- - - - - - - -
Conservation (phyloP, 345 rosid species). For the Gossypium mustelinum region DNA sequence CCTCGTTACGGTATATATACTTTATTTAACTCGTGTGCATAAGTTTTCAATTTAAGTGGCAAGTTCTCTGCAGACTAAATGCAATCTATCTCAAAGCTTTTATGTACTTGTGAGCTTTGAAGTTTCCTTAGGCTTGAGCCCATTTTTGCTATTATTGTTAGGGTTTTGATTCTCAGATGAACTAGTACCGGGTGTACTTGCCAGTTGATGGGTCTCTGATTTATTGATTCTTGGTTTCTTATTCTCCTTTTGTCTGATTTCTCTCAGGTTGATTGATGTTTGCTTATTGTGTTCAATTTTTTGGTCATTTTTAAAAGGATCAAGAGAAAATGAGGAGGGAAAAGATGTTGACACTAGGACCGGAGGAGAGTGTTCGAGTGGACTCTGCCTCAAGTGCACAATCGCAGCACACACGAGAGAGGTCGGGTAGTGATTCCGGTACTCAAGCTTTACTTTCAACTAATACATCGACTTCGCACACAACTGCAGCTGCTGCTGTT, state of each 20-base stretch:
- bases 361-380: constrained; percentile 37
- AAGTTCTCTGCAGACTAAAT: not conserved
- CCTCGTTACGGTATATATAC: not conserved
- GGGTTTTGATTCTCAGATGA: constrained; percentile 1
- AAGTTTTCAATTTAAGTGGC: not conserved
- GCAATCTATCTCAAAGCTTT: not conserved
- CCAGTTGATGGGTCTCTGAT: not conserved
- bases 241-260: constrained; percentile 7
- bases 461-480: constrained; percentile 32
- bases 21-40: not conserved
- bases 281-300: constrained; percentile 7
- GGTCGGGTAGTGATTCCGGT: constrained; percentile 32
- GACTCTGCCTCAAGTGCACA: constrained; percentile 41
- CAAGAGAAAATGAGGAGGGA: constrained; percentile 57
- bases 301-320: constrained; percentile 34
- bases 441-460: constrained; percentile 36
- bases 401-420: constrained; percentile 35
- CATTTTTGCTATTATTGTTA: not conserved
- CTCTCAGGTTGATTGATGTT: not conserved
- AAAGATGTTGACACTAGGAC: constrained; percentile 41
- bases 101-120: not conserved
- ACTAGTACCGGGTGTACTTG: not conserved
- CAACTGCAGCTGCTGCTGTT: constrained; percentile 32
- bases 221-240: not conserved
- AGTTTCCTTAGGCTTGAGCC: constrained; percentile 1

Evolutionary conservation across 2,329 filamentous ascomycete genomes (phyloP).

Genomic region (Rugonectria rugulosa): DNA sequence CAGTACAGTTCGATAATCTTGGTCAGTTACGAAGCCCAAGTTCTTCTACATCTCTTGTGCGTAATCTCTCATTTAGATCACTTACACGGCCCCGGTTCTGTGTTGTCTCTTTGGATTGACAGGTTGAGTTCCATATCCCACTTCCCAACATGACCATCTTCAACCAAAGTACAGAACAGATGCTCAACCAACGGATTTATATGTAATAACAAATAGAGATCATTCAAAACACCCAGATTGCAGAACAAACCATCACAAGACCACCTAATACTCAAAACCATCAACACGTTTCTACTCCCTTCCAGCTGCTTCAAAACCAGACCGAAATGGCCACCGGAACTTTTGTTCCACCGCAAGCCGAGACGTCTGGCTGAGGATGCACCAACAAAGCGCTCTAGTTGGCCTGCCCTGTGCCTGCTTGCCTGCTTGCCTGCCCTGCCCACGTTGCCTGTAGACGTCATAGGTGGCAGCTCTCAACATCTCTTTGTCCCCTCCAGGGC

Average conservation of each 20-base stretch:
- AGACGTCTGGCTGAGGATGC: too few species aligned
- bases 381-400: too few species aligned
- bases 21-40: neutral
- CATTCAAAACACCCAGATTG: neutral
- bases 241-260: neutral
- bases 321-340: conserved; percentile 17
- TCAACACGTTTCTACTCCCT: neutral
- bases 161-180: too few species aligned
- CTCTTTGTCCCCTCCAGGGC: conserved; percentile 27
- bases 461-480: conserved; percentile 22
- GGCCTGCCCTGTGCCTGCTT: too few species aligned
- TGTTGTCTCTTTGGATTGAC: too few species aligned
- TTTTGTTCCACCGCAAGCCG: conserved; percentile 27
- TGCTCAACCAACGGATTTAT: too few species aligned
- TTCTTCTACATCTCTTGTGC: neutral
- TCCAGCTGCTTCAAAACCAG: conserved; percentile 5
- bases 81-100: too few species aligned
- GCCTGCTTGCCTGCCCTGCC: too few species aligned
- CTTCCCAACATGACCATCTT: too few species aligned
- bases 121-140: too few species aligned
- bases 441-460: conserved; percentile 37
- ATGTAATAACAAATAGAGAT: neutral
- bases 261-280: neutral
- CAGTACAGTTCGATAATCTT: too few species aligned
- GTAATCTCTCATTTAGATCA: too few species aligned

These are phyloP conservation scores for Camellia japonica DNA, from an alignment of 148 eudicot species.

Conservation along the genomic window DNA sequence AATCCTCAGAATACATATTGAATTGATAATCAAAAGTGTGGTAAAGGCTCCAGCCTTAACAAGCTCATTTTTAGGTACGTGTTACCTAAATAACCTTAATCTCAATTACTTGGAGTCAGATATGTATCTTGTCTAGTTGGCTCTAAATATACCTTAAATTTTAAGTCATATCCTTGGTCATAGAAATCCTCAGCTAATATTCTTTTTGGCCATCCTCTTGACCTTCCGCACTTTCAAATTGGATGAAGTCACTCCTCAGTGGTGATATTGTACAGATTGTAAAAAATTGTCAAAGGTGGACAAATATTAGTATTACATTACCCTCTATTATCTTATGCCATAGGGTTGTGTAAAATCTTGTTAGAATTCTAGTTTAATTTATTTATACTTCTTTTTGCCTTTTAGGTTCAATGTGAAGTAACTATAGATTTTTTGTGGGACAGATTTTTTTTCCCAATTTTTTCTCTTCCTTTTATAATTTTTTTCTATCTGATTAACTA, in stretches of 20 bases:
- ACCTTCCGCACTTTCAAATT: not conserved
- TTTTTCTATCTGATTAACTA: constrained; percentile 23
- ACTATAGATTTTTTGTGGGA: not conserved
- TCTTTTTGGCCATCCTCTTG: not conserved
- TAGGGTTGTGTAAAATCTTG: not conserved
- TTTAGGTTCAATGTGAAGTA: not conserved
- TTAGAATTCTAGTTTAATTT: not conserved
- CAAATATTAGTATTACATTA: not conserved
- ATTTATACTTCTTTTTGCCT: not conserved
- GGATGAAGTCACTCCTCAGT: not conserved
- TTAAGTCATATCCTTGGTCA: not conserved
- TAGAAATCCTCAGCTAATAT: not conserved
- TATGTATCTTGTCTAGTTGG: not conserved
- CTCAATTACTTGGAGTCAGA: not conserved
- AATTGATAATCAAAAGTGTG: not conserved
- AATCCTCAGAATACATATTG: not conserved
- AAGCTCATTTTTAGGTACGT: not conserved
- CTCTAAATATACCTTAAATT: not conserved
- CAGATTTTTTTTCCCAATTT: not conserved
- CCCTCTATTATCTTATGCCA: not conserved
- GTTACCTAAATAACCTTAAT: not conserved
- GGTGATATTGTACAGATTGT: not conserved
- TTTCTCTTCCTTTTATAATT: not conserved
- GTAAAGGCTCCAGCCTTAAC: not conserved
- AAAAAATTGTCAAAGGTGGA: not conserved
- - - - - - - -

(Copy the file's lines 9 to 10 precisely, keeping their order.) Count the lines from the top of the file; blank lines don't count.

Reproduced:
- bases 241-260: constrained; percentile 7
- bases 461-480: constrained; percentile 32